Build a Powerful Service Culture Plan

by John Tschohl,

President of Service Quality Institute

One of the major weaknesses of most organizations is the lack of a service strategy. They fail to realize the strategic opportunity in using superior service as a vehicle to differentiate, build market share, and achieve market dominance.

But when organizations know what is important to their customers and when they realize the shortcomings of their current service then they are ready to write a service culture plan.

If you don’t have a service culture plan, you need one now.

Here are some guidelines to help you get started.

1.  Under-promise and over-deliver.                                                                    

Set customer expectations at the right level. As defined by McGraw-Hill, “under-promise and over-deliver” is a service strategy in which service providers strive for excellent customer service and satisfaction by doing more than they say they will for the customer or exceeding customer expectations. Deliver on your promises. Don’t make a promise you can’t keep, and keep the ones you make.

 

2.  Only the customer knows what he or she wants. Here’s how you identify what that is:

  • Make it easy to do business with your company.

  • Provide speed of service.

  • Allow customers to talk to a real live person.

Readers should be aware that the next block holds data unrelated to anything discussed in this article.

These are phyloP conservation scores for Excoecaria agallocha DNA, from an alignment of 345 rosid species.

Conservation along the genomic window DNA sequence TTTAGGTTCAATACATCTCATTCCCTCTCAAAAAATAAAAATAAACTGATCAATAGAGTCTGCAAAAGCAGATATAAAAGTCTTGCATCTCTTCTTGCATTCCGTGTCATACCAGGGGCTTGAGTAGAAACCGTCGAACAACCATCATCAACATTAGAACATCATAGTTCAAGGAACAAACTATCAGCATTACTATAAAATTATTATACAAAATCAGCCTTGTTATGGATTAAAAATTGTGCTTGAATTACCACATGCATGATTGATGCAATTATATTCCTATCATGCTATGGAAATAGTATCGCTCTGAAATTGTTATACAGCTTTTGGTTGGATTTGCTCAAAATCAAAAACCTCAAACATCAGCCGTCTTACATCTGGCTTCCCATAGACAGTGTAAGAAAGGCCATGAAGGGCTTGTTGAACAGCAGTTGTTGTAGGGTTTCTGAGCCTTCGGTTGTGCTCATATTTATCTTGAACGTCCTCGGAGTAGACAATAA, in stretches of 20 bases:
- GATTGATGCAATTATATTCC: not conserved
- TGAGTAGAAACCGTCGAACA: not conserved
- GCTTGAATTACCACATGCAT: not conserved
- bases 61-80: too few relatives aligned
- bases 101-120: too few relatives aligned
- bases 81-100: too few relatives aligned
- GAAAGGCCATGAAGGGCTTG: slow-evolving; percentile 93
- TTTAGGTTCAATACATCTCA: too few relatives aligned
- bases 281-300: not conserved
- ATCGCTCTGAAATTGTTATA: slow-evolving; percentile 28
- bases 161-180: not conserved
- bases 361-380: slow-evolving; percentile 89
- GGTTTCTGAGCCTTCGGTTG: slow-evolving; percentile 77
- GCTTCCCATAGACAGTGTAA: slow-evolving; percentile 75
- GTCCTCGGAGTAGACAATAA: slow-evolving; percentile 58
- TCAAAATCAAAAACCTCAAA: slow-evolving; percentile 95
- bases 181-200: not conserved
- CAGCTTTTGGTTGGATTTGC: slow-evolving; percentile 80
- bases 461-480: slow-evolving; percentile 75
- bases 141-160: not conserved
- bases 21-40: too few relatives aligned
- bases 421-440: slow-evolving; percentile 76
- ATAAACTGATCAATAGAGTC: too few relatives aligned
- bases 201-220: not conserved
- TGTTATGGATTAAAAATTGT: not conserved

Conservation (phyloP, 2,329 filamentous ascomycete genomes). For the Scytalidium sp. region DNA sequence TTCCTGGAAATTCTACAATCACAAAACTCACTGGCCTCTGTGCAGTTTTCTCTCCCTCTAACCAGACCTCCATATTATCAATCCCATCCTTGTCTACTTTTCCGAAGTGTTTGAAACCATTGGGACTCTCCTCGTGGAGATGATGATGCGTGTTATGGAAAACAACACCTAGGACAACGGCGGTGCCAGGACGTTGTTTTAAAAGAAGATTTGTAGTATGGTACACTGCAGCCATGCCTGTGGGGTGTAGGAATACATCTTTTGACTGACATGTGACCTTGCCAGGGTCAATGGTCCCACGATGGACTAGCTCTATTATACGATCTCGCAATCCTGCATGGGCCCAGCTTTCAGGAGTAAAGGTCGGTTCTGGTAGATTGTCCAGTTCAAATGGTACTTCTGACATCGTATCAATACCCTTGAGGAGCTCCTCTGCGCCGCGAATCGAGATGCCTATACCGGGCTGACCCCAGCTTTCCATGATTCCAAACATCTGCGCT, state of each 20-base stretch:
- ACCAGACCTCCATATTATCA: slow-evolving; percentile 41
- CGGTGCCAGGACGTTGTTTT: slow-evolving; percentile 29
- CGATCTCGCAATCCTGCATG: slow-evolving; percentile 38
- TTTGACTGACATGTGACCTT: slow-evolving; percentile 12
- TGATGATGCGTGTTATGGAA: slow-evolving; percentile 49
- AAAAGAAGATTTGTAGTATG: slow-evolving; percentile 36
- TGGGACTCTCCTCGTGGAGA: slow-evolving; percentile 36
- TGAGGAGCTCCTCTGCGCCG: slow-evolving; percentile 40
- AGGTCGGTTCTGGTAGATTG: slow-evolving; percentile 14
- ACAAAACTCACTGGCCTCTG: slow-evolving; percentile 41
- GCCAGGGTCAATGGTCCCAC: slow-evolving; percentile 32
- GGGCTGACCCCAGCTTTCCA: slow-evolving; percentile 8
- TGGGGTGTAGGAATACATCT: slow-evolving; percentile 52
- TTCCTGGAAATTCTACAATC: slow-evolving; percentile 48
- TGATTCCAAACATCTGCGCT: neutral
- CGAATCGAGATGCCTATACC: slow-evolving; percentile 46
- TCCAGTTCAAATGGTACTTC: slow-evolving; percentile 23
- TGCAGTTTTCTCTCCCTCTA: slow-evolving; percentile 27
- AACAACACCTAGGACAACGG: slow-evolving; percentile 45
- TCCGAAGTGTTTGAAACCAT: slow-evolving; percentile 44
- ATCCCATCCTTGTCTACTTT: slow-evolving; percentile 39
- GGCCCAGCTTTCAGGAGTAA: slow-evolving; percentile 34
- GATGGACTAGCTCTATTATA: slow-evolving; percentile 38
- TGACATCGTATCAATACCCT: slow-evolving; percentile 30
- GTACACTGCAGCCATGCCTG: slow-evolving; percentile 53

• Return phone calls immediately.

  • Always deliver on your promises.

3.  Communicate, Communicate, Communicate.

Not all customers who buy the same service or product have the same service needs. Be like Amazon and have a “relentless” focus on customer service through regular communication, and make sure you can deliver on their individual needs.

4.  Customer Service Training is key.

Management must drive a customer service program with continuous training for all employees. It should also provide reinforcement by means of rewards for high-performing service employees, and with management standards that are regularly reinforced.

 

When management is committed to customer service, the result is a well-established infrastructure that facilitates free communication internally and that yields an organizational service culture.

© 2018 by Service Quality Institute

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